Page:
A new report co-authored by a West Virginia University researcher confirms that the weather was very much on Genghis Khan’s side as he expanded his empire and that current drought conditions in Mongolia could have serious consequences.

Amy Hessl, professor of geography at WVU, is one of the authors of “Pluvials, Droughts, the Mongol Empire, and Modern Mongolia,” which will appear in the latest issue of the Proceedings of the National Academy of Sciences.

More detail about Hessl’s research, and videos chronicling her work, are available here

This groundbreaking research appeared in The Guardian, The Economist, Scientific American, Science, and National Geographic outlets after it was first announced. This paper is the first official academic record of the research that shows astonishing and, until now, counter-intuitive data on a 1,112-year period at the site of the world’s largest contiguous land empire.

The magnitude of the finding hinges on the team’s discovery of wood that provides an extensive climate record of the period through tree rings. The tree rings’ tale of ebbs and flows in water availability show that Genghis Khan took power during a severe drought, but that the rapid expansion of his empire coincided with the wettest period for the region during the last millennium.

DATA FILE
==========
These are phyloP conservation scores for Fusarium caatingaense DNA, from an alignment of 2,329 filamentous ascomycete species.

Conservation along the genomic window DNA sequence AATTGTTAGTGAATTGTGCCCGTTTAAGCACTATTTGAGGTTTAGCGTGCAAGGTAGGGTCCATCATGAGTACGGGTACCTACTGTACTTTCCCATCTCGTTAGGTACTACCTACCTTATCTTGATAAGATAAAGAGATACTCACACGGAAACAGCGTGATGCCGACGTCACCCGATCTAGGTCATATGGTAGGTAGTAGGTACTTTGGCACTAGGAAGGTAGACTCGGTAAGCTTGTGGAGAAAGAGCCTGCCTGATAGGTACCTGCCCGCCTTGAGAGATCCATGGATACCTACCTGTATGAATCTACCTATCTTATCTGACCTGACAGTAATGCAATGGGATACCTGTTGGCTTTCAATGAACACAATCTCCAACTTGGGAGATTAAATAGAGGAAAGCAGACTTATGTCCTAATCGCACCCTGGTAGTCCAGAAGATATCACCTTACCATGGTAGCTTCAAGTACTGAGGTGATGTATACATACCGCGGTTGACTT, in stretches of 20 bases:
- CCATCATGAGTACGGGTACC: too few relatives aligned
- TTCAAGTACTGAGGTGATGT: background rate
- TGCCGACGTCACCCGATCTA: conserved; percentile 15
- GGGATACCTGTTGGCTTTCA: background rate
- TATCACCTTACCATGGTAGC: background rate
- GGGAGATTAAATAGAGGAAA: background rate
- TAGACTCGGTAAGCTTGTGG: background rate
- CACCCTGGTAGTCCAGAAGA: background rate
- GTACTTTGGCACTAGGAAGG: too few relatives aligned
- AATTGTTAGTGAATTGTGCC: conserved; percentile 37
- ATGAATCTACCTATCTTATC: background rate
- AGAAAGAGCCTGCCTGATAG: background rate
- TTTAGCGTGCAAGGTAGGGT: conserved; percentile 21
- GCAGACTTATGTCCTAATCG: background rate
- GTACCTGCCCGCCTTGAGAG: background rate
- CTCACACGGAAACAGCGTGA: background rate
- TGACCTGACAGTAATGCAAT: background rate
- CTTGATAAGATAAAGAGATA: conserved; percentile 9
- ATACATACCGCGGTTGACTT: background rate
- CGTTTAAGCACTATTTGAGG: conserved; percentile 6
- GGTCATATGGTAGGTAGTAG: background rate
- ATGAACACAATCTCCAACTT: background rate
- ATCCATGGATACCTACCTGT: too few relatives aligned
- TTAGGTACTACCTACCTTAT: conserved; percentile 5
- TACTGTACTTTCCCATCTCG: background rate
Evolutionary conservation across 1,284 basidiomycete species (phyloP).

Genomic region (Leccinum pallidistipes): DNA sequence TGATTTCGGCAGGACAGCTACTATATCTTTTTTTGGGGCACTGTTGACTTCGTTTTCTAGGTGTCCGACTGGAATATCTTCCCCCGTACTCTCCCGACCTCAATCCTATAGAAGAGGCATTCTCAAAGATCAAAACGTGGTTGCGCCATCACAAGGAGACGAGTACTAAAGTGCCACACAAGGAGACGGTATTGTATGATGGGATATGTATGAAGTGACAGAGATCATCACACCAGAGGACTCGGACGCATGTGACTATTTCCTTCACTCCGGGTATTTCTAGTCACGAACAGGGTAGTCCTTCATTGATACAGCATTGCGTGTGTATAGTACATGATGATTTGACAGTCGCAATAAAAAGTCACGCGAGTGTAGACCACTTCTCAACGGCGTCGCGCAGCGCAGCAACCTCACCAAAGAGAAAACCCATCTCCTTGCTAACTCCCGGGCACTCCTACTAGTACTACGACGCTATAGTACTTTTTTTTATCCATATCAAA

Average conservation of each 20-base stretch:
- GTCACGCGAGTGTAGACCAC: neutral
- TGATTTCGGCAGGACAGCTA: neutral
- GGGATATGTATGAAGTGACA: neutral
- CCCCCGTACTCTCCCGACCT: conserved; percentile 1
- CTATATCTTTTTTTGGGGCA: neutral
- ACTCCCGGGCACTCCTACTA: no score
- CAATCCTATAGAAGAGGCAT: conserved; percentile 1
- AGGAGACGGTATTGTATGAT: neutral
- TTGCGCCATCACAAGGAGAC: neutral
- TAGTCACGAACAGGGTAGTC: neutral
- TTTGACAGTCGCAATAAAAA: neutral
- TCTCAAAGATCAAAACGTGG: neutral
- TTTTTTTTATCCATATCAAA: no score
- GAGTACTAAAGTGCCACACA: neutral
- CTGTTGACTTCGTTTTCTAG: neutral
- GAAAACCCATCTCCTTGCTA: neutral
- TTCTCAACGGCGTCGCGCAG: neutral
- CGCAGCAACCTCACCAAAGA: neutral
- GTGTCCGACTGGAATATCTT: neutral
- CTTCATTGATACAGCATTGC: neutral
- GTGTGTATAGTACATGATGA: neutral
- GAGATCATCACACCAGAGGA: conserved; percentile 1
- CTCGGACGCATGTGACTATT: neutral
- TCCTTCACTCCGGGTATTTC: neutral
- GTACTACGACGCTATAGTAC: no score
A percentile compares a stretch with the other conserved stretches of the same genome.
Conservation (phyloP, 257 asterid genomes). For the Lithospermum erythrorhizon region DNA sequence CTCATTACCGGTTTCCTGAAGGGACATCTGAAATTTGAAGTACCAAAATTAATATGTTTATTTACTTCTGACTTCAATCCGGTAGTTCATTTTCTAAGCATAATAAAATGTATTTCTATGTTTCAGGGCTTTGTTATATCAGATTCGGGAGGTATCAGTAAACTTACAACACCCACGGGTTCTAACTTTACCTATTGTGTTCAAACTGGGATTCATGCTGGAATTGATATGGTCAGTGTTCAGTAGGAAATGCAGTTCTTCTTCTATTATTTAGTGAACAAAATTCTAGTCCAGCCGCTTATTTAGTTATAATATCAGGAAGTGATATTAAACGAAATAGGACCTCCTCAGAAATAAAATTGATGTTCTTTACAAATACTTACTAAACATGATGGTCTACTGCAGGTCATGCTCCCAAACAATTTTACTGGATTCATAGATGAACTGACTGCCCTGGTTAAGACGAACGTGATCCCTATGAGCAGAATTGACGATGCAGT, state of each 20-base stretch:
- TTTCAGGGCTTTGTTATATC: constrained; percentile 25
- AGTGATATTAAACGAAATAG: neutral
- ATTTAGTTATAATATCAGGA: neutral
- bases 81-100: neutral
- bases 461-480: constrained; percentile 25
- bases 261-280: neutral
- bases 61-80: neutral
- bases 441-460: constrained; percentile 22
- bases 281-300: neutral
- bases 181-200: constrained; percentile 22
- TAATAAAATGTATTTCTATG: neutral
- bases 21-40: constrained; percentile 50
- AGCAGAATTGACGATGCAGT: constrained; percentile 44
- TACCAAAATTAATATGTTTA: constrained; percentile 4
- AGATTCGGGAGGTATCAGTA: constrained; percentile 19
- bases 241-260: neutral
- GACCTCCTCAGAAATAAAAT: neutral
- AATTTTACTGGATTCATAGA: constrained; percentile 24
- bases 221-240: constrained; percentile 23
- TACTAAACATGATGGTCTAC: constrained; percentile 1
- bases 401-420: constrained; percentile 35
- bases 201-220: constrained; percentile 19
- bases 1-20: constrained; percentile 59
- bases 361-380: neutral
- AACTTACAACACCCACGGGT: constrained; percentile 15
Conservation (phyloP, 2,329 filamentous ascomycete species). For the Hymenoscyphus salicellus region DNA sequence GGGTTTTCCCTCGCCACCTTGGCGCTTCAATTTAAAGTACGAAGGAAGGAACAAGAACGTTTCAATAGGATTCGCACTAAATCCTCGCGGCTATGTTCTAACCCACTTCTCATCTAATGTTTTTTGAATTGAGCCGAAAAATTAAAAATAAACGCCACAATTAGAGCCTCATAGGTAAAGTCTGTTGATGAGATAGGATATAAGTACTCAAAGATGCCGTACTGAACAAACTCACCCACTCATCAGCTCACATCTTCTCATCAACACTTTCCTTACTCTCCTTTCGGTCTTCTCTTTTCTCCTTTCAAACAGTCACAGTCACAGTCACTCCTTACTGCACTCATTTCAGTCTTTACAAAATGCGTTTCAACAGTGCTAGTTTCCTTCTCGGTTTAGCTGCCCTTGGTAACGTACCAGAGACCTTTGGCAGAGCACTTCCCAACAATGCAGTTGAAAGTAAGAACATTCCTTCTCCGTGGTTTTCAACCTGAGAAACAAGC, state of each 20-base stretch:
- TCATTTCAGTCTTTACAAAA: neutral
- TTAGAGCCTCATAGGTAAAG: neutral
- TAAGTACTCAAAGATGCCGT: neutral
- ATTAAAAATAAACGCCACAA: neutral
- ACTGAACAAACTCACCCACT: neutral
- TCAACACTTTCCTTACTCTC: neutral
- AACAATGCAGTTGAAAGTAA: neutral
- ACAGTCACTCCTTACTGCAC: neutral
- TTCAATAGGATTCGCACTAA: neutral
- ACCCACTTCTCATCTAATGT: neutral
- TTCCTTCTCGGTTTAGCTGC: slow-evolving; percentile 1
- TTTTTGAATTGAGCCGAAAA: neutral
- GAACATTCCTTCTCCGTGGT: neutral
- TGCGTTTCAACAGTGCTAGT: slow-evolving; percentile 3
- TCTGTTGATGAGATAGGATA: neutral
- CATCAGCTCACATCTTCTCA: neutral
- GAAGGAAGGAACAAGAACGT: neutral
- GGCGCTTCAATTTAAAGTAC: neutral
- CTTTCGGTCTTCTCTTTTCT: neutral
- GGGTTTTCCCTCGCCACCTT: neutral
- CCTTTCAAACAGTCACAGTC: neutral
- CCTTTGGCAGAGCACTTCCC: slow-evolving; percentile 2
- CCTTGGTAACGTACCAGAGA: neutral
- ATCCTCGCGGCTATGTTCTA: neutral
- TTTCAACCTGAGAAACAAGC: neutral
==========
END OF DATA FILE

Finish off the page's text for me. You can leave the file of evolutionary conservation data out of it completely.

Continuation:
Though political realities would have also featured into Genghis Khan’s power grab, the regional climate at the time appeared to support the empire’s expansion, according to the findings. The climate provided literal horsepower as his armies and their horses fed off the fertile land.

“Such a strong and unified center [under Genghis Khan] would have required a concentration of resources that only higher productivity could have sustained in a land in which extensive pastoral production does not normally provide surplus resources,” the report states.

While the ramifications for history are significant, so are those for today. The report’s authors posit that human-caused warming has “exacerbated” the drought in central Mongolia, similar to a drought event that coincided with Genghis Khan’s rise to power.

“If future warming overwhelms increased precipitation, episodic ‘heat droughts’ and their social, economic, and political consequences will likely become more common in Mongolia and Inner Asia,” according to the report.

Hessl co-authored the report with Neil Pederson, of the Lamont-Doherty Earth Observatory and Columbia University; Nachin Baatarbileg of the National University of Mongolia; Kevin Anchukaitis of the Woods Hole Oceanographic Institution; and Nicola Di Cosmo with the Institute for Advanced Study.



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